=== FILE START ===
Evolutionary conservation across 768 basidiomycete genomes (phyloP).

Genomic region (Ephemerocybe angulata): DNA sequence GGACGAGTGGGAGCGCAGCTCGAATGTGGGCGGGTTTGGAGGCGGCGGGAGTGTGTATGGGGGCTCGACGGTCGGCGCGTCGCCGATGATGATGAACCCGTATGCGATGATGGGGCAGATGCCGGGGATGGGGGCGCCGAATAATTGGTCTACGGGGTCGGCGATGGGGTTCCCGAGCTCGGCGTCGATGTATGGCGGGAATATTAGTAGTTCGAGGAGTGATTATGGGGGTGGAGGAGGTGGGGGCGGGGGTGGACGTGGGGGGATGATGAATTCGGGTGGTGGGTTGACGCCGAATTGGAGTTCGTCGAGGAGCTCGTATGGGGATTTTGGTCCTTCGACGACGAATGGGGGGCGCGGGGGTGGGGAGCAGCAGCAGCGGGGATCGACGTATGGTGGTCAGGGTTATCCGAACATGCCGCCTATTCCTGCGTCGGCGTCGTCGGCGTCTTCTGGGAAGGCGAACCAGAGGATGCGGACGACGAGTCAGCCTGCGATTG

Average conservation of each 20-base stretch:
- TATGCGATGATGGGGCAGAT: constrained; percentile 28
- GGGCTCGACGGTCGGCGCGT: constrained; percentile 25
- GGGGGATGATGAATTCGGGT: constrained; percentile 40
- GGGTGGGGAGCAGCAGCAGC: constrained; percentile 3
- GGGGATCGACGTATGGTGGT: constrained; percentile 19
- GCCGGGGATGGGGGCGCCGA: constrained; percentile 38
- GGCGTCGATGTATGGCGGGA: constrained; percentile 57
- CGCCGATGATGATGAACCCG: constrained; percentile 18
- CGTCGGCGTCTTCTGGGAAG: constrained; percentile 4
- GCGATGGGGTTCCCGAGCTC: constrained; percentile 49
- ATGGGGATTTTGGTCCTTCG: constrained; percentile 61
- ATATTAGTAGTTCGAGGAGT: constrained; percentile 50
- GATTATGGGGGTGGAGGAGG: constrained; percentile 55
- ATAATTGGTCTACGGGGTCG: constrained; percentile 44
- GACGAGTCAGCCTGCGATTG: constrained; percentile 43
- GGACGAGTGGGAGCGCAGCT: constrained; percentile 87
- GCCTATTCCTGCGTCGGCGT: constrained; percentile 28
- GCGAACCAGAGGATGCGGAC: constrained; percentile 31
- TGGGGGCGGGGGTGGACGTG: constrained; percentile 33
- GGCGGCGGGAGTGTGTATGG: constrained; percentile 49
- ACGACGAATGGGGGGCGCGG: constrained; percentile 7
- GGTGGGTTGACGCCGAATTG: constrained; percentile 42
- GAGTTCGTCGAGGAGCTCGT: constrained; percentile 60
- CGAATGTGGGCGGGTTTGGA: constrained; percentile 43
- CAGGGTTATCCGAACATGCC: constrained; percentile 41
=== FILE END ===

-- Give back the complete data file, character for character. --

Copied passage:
Evolutionary conservation across 768 basidiomycete genomes (phyloP).

Genomic region (Ephemerocybe angulata): DNA sequence GGACGAGTGGGAGCGCAGCTCGAATGTGGGCGGGTTTGGAGGCGGCGGGAGTGTGTATGGGGGCTCGACGGTCGGCGCGTCGCCGATGATGATGAACCCGTATGCGATGATGGGGCAGATGCCGGGGATGGGGGCGCCGAATAATTGGTCTACGGGGTCGGCGATGGGGTTCCCGAGCTCGGCGTCGATGTATGGCGGGAATATTAGTAGTTCGAGGAGTGATTATGGGGGTGGAGGAGGTGGGGGCGGGGGTGGACGTGGGGGGATGATGAATTCGGGTGGTGGGTTGACGCCGAATTGGAGTTCGTCGAGGAGCTCGTATGGGGATTTTGGTCCTTCGACGACGAATGGGGGGCGCGGGGGTGGGGAGCAGCAGCAGCGGGGATCGACGTATGGTGGTCAGGGTTATCCGAACATGCCGCCTATTCCTGCGTCGGCGTCGTCGGCGTCTTCTGGGAAGGCGAACCAGAGGATGCGGACGACGAGTCAGCCTGCGATTG

Average conservation of each 20-base stretch:
- TATGCGATGATGGGGCAGAT: constrained; percentile 28
- GGGCTCGACGGTCGGCGCGT: constrained; percentile 25
- GGGGGATGATGAATTCGGGT: constrained; percentile 40
- GGGTGGGGAGCAGCAGCAGC: constrained; percentile 3
- GGGGATCGACGTATGGTGGT: constrained; percentile 19
- GCCGGGGATGGGGGCGCCGA: constrained; percentile 38
- GGCGTCGATGTATGGCGGGA: constrained; percentile 57
- CGCCGATGATGATGAACCCG: constrained; percentile 18
- CGTCGGCGTCTTCTGGGAAG: constrained; percentile 4
- GCGATGGGGTTCCCGAGCTC: constrained; percentile 49
- ATGGGGATTTTGGTCCTTCG: constrained; percentile 61
- ATATTAGTAGTTCGAGGAGT: constrained; percentile 50
- GATTATGGGGGTGGAGGAGG: constrained; percentile 55
- ATAATTGGTCTACGGGGTCG: constrained; percentile 44
- GACGAGTCAGCCTGCGATTG: constrained; percentile 43
- GGACGAGTGGGAGCGCAGCT: constrained; percentile 87
- GCCTATTCCTGCGTCGGCGT: constrained; percentile 28
- GCGAACCAGAGGATGCGGAC: constrained; percentile 31
- TGGGGGCGGGGGTGGACGTG: constrained; percentile 33
- GGCGGCGGGAGTGTGTATGG: constrained; percentile 49
- ACGACGAATGGGGGGCGCGG: constrained; percentile 7
- GGTGGGTTGACGCCGAATTG: constrained; percentile 42
- GAGTTCGTCGAGGAGCTCGT: constrained; percentile 60
- CGAATGTGGGCGGGTTTGGA: constrained; percentile 43
- CAGGGTTATCCGAACATGCC: constrained; percentile 41